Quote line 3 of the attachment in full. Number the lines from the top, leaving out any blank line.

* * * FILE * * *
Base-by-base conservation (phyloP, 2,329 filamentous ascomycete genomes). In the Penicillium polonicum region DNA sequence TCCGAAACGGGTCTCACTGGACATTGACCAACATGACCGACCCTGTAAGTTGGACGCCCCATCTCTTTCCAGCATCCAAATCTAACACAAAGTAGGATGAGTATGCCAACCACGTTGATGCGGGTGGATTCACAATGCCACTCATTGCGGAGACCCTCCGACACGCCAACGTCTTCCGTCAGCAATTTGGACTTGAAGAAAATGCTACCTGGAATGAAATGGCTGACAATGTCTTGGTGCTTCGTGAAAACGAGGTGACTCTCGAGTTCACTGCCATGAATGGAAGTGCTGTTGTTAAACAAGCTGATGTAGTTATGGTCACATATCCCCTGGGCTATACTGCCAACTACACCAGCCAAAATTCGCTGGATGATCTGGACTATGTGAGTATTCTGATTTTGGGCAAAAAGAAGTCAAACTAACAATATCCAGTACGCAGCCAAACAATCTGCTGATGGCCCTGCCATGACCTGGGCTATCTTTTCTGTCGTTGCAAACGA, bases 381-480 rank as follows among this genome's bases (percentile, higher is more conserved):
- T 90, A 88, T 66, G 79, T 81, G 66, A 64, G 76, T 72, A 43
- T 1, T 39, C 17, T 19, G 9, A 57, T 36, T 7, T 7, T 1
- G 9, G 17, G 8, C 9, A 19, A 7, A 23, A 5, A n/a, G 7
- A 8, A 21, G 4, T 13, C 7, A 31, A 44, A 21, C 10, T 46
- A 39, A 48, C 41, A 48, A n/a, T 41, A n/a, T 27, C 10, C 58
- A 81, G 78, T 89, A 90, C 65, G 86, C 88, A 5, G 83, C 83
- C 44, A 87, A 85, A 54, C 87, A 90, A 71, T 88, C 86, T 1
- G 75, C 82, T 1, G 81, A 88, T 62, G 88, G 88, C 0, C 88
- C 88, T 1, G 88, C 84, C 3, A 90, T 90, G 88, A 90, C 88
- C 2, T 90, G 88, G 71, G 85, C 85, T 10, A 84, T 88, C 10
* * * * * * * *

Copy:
- T 1, T 39, C 17, T 19, G 9, A 57, T 36, T 7, T 7, T 1